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Home / Industry / Media /  SC refuses interim relief to broadcasters challenging Bombay HC’s NTO verdict

NEW DELHI : The Supreme Court on Wednesday refused stay on Bombay high court's order, which upheld most provisions of the new tariff order (NTO) issued by the Telecom Regulatory Authority of India (Trai) in 2017 and 2020, which mandated individual pricing for television channels and recommended caps.

A bench comprising Chief Justice of India N.V. Ramana, Justice Surya Kant and Justice Aniruddha Bose, however, issued notice on the special leave petitions filed by broadcasters, and has next listed the matter for hearing on 7 September.

“It essentially means the court has said they see merit in entertaining our appeal but has not granted us relief in case Trai takes coercive action to force us to migrate from the 2017 to the 2020 NTO regime," said Abhishek Malhotra, managing partner, TMT Law Practice that is representing the broadcasters. The order has thrown broadcasters, who were hoping for interim relief, in a limbo and they are evaluating what to do next, Malhotra added.

Media experts, however, point out that the order, in a way, paves the way for NTO 2.0 to come into force. The Indian Broadcasting Foundation (IBF), a unified representative body of television broadcasters in India, had moved the Bombay high court against Trai’s amended NTO soon after it came out in January 2020. Meanwhile, the telecom regulator had filed caveats in all major high courts against issuing a stay without hearing what it has to say in the matter. Broadcasters that had come together under the IBF umbrella to take on Trai, included Star India, Zee Entertainment Enterprises Ltd, and Sony Pictures Networks. The IBF had later moved the Supreme Court against the Bombay high court’s verdict in July.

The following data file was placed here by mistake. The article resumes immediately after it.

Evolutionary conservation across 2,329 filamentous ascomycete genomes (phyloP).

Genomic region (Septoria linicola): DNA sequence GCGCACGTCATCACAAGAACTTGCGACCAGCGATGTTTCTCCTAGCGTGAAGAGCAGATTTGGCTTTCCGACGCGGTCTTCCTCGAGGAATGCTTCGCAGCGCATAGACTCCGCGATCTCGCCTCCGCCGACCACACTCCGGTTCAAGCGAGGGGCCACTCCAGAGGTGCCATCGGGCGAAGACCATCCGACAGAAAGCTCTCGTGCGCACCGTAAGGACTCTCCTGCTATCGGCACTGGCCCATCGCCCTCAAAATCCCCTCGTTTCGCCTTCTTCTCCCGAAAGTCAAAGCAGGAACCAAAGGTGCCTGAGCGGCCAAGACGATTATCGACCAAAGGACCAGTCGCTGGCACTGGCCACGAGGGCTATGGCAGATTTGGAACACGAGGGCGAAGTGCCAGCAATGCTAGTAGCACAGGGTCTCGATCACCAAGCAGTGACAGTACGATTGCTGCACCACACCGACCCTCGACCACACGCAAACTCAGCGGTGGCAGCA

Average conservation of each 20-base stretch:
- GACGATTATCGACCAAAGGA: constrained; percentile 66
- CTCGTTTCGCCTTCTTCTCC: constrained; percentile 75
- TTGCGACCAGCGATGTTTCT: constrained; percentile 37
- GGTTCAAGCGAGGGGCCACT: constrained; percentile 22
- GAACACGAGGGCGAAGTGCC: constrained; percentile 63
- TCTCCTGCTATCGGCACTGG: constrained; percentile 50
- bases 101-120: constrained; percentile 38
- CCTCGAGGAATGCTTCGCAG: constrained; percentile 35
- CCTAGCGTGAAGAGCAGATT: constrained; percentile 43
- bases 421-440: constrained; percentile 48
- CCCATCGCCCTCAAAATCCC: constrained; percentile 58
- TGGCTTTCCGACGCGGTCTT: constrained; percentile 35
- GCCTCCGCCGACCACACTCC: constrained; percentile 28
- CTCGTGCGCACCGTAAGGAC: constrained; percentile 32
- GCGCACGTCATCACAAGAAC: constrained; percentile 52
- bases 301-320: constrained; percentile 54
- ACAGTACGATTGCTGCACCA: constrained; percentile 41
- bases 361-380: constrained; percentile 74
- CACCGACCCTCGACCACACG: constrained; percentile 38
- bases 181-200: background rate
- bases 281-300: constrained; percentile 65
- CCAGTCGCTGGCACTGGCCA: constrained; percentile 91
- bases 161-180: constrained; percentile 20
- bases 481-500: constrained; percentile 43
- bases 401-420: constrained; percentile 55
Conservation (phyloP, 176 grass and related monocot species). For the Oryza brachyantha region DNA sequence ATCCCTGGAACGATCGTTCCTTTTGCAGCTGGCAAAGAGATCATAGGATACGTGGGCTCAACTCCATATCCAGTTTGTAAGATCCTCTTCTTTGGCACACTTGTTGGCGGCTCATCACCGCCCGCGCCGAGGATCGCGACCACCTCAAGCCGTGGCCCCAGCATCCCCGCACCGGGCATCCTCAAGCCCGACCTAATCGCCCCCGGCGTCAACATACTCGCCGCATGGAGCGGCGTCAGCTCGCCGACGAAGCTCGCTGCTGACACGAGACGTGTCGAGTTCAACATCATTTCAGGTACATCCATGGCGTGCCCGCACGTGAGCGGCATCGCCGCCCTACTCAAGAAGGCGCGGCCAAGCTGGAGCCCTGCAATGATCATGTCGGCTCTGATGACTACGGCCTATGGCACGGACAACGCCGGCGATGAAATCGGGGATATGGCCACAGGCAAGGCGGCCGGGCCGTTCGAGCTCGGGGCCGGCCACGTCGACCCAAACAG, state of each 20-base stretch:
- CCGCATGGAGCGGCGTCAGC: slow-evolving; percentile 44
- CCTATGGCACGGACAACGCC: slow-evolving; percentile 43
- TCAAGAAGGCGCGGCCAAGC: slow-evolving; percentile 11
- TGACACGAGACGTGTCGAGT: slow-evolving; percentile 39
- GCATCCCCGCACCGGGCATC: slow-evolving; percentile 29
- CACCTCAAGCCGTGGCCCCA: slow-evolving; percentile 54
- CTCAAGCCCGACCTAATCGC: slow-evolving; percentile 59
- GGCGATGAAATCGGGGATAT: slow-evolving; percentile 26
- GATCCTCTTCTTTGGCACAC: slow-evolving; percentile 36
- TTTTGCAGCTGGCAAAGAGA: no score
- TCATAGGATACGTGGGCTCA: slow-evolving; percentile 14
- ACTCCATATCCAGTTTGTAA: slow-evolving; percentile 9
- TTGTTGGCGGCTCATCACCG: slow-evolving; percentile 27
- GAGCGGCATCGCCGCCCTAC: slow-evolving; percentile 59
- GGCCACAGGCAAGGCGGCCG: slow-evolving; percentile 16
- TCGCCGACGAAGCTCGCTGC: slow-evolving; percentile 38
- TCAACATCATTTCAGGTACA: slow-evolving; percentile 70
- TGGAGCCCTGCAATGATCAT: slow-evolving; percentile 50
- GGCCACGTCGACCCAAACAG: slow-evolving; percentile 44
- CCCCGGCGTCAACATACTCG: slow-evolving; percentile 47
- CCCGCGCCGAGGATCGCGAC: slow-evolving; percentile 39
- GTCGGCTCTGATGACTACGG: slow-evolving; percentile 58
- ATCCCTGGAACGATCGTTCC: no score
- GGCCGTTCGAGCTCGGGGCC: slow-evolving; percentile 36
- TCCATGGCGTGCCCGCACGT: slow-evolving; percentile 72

According to the NTO, consumers could choose the TV channels they want to watch and pay only for them at maximum retail prices (MRPs) set by broadcasters, instead of the pre-set bouquets offered earlier. The new tariff order was expected to make channels cheaper for the consumer and offer more choice.

But when total outgo of like-to-like channels went up, Trai announced amendments to the NTO on 1 January 2020. As part of the new amendments, Trai reduced the cap on the MRP of individual channels, which can form part of any bouquet, to 12 from 19 per month, which the IBF said had not been backed by any logical rationale or consumer insight. The regulator also sought to impose twin conditions for bouquet formation, effectively introducing a cap on bouquet pricing, which broadcasters felt would limit the number of channels in the bouquet and reduce the value delivered to consumers.

By upholding most provisions of NTO 2.0, though it did strike down one of the pricing conditions, media experts said the Bombay high court judgment would essentially compel broadcasters to either lower prices of channels offered on a la carte basis or reduce the number of channels they offer as part of a bouquet. The resultant possible shift by customers to a la carte channels (because of lower prices) would lead to greater precedence for mass-driven channels and not bode well for niche, English language or infotainment genres.

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